Alexa

O'Donnell denies misuse of campaign money

O'Donnell denies misuse of campaign money

Failed Republican U.S. Senate candidate Christine O'Donnell said Thursday that accusations she misspent campaign funds are politically motivated and stoked by disgruntled former campaign workers.
O'Donnell appeared on several network morning shows to defend herself a day after The Associated Press reported federal authorities have launched a criminal probe to determine whether she broke the law by using campaign money to pay personal expenses.
"There's been no impermissible use of campaign funds whatsover, O'Donnell told ABC television.
O'Donnell, a favorite of the ultraconservative tea party movement who scored a surprise primary victory this year only to lose badly in the November general election, suggested the accusations were being driven by her political opponents on the right and left, including Vice President Joe Biden. Biden, a Democrat, long held the Senate seat in Delaware that O'Donnell had hoped to win.
"You have to look at this whole thug-politic tactic for what it is," she said Thursday.
She said she found it suspicious that she, her campaign staff and her lawyer have not been informed of a federal investigation.
A person familiar with the investigation confirmed it Wednesday, speaking on condition of anonymity to protect the identity of a client who has been questioned as part of the probe. The case, which has been assigned to two federal prosecutors and two FBI agents in Delaware, has not been brought before a grand jury.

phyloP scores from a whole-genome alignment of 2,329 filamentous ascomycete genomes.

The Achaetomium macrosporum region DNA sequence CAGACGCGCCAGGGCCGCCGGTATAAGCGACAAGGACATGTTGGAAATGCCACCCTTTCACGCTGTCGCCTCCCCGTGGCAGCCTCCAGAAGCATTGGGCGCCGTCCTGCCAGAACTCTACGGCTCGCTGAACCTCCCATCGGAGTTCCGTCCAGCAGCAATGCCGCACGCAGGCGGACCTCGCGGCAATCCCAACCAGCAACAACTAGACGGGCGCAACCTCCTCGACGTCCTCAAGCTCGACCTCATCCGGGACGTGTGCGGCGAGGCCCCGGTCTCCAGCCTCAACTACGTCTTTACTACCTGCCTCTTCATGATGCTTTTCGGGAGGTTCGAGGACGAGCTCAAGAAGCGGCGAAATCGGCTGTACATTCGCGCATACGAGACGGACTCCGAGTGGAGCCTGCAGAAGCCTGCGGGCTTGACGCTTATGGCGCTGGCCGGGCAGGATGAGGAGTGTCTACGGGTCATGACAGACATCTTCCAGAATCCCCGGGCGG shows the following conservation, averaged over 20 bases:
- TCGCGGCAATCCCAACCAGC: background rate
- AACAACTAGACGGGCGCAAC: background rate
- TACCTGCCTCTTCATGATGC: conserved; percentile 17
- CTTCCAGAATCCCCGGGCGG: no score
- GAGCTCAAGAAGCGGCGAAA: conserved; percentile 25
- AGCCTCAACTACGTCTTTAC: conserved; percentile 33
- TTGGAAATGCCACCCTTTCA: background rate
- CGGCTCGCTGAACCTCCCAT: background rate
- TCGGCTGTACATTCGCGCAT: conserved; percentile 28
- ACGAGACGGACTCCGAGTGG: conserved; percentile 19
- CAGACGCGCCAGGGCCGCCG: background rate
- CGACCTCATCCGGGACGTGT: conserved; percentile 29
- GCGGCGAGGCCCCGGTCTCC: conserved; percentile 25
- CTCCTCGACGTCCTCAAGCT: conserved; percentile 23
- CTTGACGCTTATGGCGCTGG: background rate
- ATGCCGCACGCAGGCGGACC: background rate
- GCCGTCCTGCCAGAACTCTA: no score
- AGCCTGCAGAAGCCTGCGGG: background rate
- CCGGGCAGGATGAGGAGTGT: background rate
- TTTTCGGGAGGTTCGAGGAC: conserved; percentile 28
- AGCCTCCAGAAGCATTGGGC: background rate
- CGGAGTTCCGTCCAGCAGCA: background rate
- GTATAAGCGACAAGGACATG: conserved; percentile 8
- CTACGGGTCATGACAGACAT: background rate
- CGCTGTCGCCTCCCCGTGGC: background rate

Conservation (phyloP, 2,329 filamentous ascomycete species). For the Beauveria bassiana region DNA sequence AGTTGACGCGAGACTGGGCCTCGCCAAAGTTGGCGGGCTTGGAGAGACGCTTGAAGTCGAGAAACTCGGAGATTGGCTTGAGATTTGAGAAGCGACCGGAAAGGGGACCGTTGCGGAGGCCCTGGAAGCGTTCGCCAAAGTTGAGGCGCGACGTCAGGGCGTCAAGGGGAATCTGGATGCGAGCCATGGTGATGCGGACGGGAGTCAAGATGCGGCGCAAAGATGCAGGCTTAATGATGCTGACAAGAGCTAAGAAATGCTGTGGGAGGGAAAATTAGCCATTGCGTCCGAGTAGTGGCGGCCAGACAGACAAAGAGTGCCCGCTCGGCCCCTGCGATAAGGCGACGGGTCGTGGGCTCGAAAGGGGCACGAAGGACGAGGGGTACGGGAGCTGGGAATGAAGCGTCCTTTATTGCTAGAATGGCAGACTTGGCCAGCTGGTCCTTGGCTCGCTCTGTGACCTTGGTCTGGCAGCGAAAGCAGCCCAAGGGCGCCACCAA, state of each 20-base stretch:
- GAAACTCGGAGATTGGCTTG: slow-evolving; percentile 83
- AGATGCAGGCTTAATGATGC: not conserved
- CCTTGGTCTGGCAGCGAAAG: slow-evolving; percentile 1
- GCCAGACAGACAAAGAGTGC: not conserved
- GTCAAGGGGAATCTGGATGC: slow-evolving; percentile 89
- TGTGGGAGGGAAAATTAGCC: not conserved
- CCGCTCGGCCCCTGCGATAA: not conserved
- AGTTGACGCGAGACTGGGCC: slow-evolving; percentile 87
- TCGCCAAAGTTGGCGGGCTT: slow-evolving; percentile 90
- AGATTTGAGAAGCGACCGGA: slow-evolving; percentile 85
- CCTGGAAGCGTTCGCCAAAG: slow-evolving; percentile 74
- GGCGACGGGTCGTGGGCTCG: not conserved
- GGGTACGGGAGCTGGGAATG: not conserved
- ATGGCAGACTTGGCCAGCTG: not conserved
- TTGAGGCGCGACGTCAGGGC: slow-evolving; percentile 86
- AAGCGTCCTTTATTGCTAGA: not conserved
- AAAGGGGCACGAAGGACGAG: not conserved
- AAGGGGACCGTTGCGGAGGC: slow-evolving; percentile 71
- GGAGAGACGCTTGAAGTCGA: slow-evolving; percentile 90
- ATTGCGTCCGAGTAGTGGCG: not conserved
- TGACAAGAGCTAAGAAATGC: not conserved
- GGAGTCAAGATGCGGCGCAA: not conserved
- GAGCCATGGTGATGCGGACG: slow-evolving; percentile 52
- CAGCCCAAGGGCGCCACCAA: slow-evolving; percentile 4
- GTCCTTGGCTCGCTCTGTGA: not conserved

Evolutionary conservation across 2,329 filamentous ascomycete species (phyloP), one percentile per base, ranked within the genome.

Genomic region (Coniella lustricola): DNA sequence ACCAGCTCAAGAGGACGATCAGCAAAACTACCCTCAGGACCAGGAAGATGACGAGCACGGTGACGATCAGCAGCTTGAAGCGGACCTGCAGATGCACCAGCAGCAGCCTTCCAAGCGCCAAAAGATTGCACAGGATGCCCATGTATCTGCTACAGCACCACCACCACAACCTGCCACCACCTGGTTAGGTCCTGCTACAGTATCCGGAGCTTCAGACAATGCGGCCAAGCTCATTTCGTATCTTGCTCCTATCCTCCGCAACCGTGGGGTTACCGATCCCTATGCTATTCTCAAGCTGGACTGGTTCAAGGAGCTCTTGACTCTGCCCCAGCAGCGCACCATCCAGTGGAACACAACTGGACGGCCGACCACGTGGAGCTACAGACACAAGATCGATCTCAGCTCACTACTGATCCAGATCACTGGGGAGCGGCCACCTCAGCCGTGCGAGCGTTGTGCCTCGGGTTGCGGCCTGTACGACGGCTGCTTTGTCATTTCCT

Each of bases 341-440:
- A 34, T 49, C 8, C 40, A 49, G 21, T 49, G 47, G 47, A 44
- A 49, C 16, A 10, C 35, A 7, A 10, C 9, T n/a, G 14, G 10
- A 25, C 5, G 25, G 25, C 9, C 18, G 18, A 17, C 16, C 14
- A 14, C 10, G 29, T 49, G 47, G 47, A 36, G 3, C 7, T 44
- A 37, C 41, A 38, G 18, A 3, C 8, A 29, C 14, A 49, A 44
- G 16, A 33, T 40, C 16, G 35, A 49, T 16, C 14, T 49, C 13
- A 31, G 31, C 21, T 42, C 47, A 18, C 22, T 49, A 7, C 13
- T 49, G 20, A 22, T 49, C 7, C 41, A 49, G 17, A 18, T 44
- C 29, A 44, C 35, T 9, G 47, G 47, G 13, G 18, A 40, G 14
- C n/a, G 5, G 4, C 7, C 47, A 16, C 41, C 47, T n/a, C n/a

O'Donnell, who set a state record by raising more than $7.3 million in a tea party-fueled campaign this year, has been dogged by questions about her personal and campaign finances.
At least two former campaign workers have alleged that O'Donnell routinely used political contributions to pay personal expenses including her rent as she ran for the Senate three consecutive times, starting in 2006. She acknowledged in a newspaper interview in March that she paid part of her rent with campaign money, arguing that her house doubled as a campaign headquarters.
The U.S. Attorney's office in Delaware has confirmed it is reviewing a complaint about O'Donnell's campaign spending made this year by a nonpartisan watchdog group, Citizens for Responsibility and Ethics in Washington. But officials in the office and the FBI declined to say whether a criminal investigation was under way.
O'Donnell's campaign issued a statement Wednesday denying that she misspent campaign money and saying it has heard nothing from authorities.
"If anything does materialize from this rumor, we will continue to fully cooperate as we have made every attempt to ensure we are in compliance with all rules and regulations," the statement said.
Her contention that the accusations were politically motivated echoed a written statement she released the day before, which singled out Biden.
"Given that the king of the Delaware political establishment just so happens to be the vice president of the most liberal presidential administration in U.S. history, it is no surprise that misuse and abuse of the FBI would not be off the table," she said in the statement.
O'Donnell drew national attention in September when she upset U.S. Rep. Mike Castle, a moderate Republican, for the Senate nomination. She was handily defeated in November by Democrat Chris Coons following a campaign that focused largely on past controversial statements, including that she'd "dabbled into witchcraft" when she was young.
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Barakat reported from McLean, Virginia. Associated Press writers Ben Nuckols in Baltimore and Randall Chase in Dover, Delaware, contributed to this story.